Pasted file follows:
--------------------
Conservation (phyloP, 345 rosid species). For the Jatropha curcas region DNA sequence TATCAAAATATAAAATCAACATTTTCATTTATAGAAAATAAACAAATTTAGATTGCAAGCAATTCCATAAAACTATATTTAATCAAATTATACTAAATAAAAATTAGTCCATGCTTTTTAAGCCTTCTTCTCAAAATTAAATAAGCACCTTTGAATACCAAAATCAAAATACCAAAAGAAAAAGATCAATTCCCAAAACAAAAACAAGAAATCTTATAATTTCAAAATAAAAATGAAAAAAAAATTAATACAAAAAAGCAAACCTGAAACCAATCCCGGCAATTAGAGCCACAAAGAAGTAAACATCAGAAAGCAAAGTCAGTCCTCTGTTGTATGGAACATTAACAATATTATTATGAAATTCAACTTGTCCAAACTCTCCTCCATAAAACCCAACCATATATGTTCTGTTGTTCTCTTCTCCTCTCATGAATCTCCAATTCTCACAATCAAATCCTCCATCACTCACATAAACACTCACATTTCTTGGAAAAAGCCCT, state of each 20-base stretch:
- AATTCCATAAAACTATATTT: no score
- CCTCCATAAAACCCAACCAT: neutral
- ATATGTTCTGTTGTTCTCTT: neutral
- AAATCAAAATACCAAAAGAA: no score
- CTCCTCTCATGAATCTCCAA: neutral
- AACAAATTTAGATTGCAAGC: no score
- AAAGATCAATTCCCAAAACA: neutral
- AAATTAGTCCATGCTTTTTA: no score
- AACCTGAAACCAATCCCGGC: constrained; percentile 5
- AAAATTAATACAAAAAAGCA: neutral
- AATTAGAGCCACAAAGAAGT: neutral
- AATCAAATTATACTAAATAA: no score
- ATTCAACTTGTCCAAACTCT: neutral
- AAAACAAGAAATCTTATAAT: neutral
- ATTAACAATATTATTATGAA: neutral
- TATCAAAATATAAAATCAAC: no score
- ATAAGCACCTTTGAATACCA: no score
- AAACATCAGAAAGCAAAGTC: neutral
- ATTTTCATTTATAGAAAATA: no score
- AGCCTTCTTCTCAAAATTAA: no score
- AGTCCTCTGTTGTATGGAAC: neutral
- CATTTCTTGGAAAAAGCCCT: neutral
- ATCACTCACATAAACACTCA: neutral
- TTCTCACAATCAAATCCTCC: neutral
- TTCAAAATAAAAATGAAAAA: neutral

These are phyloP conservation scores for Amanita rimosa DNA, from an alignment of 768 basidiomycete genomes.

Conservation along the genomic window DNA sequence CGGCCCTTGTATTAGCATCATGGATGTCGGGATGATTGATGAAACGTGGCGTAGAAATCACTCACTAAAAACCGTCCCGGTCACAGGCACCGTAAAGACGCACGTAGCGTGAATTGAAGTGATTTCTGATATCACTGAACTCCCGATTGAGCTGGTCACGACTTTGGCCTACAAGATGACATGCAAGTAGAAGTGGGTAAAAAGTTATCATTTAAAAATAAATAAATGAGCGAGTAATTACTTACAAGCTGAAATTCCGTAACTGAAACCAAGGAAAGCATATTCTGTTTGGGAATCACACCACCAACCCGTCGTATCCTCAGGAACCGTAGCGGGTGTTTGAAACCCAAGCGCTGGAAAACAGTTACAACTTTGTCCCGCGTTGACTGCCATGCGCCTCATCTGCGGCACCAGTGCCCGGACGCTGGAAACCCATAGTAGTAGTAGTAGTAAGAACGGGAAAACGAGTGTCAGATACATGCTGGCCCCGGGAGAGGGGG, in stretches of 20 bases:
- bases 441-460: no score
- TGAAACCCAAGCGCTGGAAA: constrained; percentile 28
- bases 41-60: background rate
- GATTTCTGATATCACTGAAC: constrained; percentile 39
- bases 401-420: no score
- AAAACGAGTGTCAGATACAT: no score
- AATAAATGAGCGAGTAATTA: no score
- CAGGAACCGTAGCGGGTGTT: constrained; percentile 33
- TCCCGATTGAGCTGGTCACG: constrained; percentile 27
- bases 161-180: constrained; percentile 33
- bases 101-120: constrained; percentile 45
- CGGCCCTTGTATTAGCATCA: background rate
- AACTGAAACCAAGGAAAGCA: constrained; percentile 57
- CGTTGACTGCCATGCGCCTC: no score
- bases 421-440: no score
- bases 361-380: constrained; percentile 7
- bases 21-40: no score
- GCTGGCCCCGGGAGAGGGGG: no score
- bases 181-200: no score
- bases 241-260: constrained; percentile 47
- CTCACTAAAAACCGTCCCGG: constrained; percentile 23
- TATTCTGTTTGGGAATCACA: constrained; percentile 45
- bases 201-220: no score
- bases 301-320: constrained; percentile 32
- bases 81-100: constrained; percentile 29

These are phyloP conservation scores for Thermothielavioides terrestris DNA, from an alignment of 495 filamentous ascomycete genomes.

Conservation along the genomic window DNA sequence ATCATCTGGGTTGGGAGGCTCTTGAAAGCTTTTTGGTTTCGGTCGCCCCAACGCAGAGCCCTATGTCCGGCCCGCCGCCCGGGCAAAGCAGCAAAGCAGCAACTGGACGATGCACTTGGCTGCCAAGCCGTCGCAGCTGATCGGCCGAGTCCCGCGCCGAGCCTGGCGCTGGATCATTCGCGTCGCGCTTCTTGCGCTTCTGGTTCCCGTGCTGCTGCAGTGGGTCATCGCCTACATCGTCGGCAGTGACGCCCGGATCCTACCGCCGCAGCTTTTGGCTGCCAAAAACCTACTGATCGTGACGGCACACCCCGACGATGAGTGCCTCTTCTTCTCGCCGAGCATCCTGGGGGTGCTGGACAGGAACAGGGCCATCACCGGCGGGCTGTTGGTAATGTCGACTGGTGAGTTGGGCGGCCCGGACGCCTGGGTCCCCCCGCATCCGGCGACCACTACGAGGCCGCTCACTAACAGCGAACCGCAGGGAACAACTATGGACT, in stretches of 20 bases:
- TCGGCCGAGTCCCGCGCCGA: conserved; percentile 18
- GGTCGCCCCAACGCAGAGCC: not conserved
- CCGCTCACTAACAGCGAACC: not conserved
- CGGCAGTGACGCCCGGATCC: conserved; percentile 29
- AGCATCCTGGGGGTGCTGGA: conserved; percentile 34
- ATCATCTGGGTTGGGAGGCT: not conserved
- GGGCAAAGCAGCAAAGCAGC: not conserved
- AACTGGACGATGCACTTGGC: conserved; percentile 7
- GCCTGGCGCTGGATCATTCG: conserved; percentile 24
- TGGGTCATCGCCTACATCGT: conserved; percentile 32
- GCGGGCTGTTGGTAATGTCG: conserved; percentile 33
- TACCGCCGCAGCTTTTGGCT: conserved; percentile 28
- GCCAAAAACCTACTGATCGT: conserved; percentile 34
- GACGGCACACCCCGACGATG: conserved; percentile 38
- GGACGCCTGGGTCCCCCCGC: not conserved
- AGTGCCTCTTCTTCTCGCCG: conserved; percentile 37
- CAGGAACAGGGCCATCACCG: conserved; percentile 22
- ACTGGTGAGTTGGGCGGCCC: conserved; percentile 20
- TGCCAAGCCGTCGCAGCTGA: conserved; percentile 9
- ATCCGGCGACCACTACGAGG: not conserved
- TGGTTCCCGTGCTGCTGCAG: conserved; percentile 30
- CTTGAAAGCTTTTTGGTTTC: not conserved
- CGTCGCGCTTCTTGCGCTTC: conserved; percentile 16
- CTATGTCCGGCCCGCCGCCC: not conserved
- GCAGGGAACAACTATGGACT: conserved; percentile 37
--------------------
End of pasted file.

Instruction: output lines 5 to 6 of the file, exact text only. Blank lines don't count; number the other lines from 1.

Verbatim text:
- AAATCAAAATACCAAAAGAA: no score
- CTCCTCTCATGAATCTCCAA: neutral